All Things Considered November 21, 2001
Searching for Osama bin Laden in caves and bunkers
NOAH ADAMS, host: If Osama bin Laden is indeed still in Afghanistan, it's likely he is hiding underground in one of the country's many caves and bunkers. But as NPR's John McChesney reports, American Special Forces have technology that can help them find and destroy these underground sanctuaries.
JOHN McCHESNEY reporting: Jack Shroder is a geologist at the University of Nebraska. Back in the 1970s, he was preparing an atlas of Afghanistan in cooperation with the government at that time. Recently, he's been telling American intelligence agencies what he knows about the landscape there. He says there are three kinds of underground hiding places in Afghanistan--natural limestone caves, old irrigation tunnels, some of which date back hundreds of years, and modern bunkers and tunnels. Shroder says the natural caves are the least likely place for al-Qaeda fighters to seek refuge. Mr. JACK SHRODER (University of Nebraska): Most of the natural ones in limestones are up in the central part of the country, which has been taken over by Northern Alliance. There may be some of those in limestones around Kandahar and most of those would have no exit.
McCHESNEY: Until recently, Shroder had displayed a lot of information about Afghan caves on his Web site. Now he's being more circumspect.
Mr. SHRODER: I was asked to take it down by the FBI. I'm only talking about it in general terms.
McCHESNEY: But Shroder says that has not stopped people from communicating with him over the Internet about subterranean Afghanistan.
Mr. SHRODER: People have been sending me stuff over e-mail which checks out and I think it's probably Afghans with photographs who are looking for bin Laden and/or his associates by sending photographs, ground pictures in to me.
McCHESNEY: Some, he suspects, are bounty hunters looking to cash in on a $25 million reward offered for bin Laden by the US government. Others, he thinks, are just trying to be helpful to the American government. Shroder says he knows the exact latitude and longitude of two tunnel networks, but he won't say more. John Pike, a military analyst with the consultancy Global Security, believes that bin Laden, the son of a construction tycoon, may decide to hole up underground in a bunker he built himself during the struggle against the Soviet Union.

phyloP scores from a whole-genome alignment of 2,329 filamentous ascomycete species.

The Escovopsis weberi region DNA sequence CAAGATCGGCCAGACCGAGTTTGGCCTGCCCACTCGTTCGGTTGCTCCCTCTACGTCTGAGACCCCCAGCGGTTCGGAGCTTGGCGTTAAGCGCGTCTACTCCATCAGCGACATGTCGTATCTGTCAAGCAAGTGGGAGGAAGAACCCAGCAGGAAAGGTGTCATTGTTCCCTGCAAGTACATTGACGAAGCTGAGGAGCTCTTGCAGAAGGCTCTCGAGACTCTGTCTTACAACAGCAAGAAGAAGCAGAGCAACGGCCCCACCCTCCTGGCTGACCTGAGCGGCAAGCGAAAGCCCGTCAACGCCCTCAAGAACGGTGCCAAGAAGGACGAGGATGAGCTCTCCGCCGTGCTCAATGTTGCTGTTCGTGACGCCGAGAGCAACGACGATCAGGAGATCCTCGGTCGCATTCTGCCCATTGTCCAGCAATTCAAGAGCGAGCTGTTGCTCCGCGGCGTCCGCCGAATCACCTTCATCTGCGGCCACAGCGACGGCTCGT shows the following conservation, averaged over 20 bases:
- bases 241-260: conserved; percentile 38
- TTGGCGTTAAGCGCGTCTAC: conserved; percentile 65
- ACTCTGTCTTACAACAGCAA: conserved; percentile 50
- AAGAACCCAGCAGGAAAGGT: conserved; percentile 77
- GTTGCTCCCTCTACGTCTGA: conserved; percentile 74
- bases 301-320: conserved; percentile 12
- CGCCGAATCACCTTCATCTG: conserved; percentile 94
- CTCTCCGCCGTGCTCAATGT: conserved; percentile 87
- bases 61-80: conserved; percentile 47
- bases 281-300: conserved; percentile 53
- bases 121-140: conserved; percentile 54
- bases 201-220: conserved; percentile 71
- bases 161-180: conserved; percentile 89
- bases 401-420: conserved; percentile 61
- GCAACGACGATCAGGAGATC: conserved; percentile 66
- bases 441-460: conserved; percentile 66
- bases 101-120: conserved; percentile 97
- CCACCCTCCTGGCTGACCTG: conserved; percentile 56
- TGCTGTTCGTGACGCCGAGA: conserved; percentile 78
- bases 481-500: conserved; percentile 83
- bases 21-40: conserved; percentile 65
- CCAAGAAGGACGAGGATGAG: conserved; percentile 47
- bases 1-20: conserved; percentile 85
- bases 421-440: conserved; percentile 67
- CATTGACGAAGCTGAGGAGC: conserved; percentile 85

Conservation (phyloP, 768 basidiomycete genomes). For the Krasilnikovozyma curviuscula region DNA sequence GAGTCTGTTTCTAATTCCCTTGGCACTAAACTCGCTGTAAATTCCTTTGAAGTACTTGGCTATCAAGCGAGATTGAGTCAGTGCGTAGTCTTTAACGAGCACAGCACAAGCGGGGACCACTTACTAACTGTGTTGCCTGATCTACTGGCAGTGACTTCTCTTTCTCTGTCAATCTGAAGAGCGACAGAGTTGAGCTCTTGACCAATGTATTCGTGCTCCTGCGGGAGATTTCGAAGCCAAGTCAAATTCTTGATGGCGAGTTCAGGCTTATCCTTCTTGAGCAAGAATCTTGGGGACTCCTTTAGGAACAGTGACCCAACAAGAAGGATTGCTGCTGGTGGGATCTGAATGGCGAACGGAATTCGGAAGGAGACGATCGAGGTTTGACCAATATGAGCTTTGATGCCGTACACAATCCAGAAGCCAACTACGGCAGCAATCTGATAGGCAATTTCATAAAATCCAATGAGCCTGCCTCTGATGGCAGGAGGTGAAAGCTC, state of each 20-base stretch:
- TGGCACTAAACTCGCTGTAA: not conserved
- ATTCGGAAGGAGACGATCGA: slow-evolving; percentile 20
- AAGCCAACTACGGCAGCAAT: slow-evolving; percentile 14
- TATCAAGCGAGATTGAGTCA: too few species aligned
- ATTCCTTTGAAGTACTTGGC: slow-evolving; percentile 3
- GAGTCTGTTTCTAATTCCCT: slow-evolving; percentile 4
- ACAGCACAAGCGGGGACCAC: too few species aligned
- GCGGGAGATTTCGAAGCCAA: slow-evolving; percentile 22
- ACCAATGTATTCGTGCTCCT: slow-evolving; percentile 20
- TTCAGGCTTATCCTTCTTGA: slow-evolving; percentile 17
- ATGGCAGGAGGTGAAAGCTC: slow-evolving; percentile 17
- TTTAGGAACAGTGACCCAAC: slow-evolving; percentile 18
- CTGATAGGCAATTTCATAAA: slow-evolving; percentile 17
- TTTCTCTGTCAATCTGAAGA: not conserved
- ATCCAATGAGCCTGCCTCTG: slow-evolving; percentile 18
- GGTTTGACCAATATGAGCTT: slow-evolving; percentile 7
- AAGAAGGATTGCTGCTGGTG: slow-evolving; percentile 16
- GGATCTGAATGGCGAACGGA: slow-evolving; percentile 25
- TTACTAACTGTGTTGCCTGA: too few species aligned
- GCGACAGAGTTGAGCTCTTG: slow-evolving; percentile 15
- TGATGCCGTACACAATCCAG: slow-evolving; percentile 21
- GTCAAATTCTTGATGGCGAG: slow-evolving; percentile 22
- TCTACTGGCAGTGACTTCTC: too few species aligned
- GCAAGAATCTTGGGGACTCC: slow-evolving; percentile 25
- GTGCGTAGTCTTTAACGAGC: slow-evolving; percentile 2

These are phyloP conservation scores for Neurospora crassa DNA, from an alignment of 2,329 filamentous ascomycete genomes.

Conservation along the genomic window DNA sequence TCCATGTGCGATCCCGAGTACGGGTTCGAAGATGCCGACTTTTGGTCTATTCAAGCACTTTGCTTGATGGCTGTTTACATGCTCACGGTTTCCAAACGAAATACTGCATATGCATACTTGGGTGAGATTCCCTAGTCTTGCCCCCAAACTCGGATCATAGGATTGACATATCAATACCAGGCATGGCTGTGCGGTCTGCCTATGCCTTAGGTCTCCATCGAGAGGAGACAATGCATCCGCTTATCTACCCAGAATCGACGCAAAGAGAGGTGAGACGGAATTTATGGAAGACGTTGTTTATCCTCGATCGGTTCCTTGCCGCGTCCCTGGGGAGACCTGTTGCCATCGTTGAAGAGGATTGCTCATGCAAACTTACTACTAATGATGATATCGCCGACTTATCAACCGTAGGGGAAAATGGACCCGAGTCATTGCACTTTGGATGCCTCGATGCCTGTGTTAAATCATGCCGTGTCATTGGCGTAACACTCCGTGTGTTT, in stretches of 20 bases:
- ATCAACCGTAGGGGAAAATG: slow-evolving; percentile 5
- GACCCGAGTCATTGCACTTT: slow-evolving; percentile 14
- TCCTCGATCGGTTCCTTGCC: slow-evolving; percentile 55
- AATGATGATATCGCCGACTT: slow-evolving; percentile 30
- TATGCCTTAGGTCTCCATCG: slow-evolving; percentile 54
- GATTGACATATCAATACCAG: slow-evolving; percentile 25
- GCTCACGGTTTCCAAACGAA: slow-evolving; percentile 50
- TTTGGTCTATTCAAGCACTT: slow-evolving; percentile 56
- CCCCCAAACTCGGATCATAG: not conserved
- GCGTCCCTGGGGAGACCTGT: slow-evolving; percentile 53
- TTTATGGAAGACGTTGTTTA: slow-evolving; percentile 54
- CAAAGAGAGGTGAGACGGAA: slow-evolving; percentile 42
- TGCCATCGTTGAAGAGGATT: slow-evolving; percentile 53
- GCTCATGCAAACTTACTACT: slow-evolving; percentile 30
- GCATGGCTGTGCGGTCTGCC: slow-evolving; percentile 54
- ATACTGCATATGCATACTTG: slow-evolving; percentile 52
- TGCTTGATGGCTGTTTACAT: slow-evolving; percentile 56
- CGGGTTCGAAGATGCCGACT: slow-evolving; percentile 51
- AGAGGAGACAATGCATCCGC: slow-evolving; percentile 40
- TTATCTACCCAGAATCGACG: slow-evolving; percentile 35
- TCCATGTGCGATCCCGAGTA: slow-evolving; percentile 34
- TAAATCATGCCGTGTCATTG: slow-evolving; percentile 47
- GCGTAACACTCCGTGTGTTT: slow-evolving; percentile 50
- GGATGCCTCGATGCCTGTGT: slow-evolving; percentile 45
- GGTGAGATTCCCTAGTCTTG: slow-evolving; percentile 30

Mr. JOHN PIKE (Global Security): One of Osama bin Laden's big specialty back in the '80s was bringing in his heavy construction equipment to help build these tunnels.
McCHESNEY: Some of these bunkers are equipped with blast doors, underground water supplies and waste disposal facilities. And John Pike says that in addition to what Jack Shroder can tell them, US intelligence agents have other ways of finding these installations.
Mr. PIKE: Well, most of the military tunnels that were built back in the 1980s are fairly readily visible in satellite imagery. Additionally, you could assume that Russian intelligence, Pakistani intelligence would provide information about these tunnels. Certainly any of the local warlords that have been cooperating with the US military or Central Intelligence Agency would be providing information.
McCHESNEY: Besides satellites, there are other technologies that can help the US find bunkers that might have been more recently built. Infrared sensors can detect heat that might be emitted from entrances, heat produced by human bodies or by fires used for heat in cooking. Other sensors can detect carbon dioxide emissions produced by breathing or combustion. Entrances could be observed by remote control aircraft to detect any movement in and out. Once it's decided to take out the cave, there are a variety of smart bombs and guided missiles that could collapse an entrance. But says John Pike, if there are exits, other weapons may be used.
Mr. PIKE: You look at the mountainsides and you can see all kinds of tunnels going into the mountain, not clear whether you're looking at one big piece of Swiss cheese. So you would need to have a coordinated approach sealing off most of the tunnel entrances, possibly using an area-blast munition like the daisy cutter to put blast overpressure into the entire complex to kill or stun everybody inside.
McCHESNEY: At the Pentagon this afternoon, a reporter asked if the United States had Special Forces capable of going into the caves of Afghanistan to root out al-Qaeda forces. Marine General Peter Pace gave this brief answer.
Gen. PACE: Our specialized approach to caves and tunnels is to put 500-pound bombs in the entrance.
McCHESNEY: John McChesney, NPR News, Washington.
Copyright 2001 National Public Radio (R).